Scandinavian languages: subjunctive

Gavril

Senior Member
English, USA
In Icelandic, separate subjunctive forms of the verb are still alive and commonly used (e.g., is the subjunctive counterpart of er "is"). Is the subjunctive still common in any of the Scandinavian languages, whether in their written or spoken forms?

If not, are there any isolated subjunctive forms still in use (just as, for example, "correct" English still has the unique subjunctive form be, rather than is, are, etc.)?

Ta(c)k(k)
 
  • Åvävvla

    Member
    Swedish
    As far as I know it's pretty much dead in mainlaind Scandinavian, and has been for quite some time. In Swedish, for example, subjunctive still exist in set phrases such as tack vare, banne mig and in religious language (Herren välsigne er och bevare er). In case you read Swedish, you might want to read the Swedish Wikipedia entry konjunktiv.
     

    Alxmrphi

    Senior Member
    UK English
    Føroyskt still has it in some expresses and productive uses in like one or two verbs, like Gudi signi Føroyar and Hann leingi livi!
    (Notice the final -r is missing from the regular mood, just like what happens in Icelandic)

    You can be productive with geva and hava, however:

    Gævi at hann skjótt kom heim (I wish that he'd come home soon)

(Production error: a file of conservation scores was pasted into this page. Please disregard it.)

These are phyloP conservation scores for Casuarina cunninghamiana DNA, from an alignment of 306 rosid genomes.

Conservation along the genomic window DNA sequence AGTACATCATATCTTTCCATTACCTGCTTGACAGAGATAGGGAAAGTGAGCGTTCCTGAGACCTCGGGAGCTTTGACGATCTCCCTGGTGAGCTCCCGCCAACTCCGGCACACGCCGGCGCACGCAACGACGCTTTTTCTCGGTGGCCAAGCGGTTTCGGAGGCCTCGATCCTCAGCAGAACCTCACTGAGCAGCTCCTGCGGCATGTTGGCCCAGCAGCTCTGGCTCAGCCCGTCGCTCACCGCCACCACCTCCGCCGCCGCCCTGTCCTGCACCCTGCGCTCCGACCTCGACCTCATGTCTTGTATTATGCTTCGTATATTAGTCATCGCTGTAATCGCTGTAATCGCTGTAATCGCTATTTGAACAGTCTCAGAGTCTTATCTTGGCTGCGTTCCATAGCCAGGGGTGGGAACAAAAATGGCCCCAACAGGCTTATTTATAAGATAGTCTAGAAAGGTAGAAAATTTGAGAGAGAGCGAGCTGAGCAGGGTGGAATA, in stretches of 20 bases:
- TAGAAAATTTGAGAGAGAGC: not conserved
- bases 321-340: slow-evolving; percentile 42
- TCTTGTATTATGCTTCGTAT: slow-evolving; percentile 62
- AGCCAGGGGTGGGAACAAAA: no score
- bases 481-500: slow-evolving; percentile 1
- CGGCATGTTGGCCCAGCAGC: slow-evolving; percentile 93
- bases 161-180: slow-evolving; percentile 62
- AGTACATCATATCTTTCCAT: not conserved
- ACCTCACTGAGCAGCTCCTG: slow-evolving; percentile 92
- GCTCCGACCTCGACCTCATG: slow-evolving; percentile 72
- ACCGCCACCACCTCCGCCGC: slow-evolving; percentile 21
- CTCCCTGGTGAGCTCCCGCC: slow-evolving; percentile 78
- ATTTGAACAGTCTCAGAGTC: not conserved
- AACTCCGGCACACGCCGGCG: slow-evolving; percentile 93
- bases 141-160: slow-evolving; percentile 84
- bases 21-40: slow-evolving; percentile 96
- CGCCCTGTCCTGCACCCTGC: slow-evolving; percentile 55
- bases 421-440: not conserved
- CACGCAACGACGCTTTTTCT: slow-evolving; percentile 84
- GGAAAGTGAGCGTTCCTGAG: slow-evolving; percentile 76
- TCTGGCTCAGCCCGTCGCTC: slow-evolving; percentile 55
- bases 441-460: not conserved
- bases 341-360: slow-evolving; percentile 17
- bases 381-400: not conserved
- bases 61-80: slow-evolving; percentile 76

Gævi eg aldrin sá hatta .........(I wish I'd never seen that)
    Gævi hon vann..................... (I wish she'd win)

    Hevði tað nú gingist teimum væl (I wish that things would go well for them now)
    Hevði eg nú verið yngri............. (I wish I were younger)

    Again, here, you can see the similar classes of Icelandic verbs with the a->æ shift of Icelandic's "gefa" and a->e of Icelandic's "hafa" in the preterite subjunctive.
    That's it for Faroese though, regarding the subjunctive. In Standard Scandinavian, the subjunctive was lost a long long time ago.
     

    Alxmrphi

    Senior Member
    UK English
    Alxmrphi - Subjunctive in the other Scandinavian languages not as much disappeared as merged with other forms - especially infinitive.
    Ah, that's what I'd call disappeared.
    Maybe others would disagree, but becoming indistinguishable with other moods is what I personally would classify as disappearing (i.e. the distinction separating it from other forms has been eliminated). It's like Old English having its plural words that didn't have -s then merging with the -s forms, I wouldn't say they still existed after they all merged together.
     

    NorwegianNYC

    Senior Member
    Norwegian
    I can see that. However, subjunctive is sometimes still used, but I believe the declined was due similarities and confusion with other forms. Norwegian still uses the so-called 'hypothetical subjunctive', where a shift in the verb's tense creates a subjunctive meaning. This is similar to English ("If I were you" and "We would like to go now")
     

    Ben Jamin

    Senior Member
    Polish
    Ah, that's what I'd call disappeared.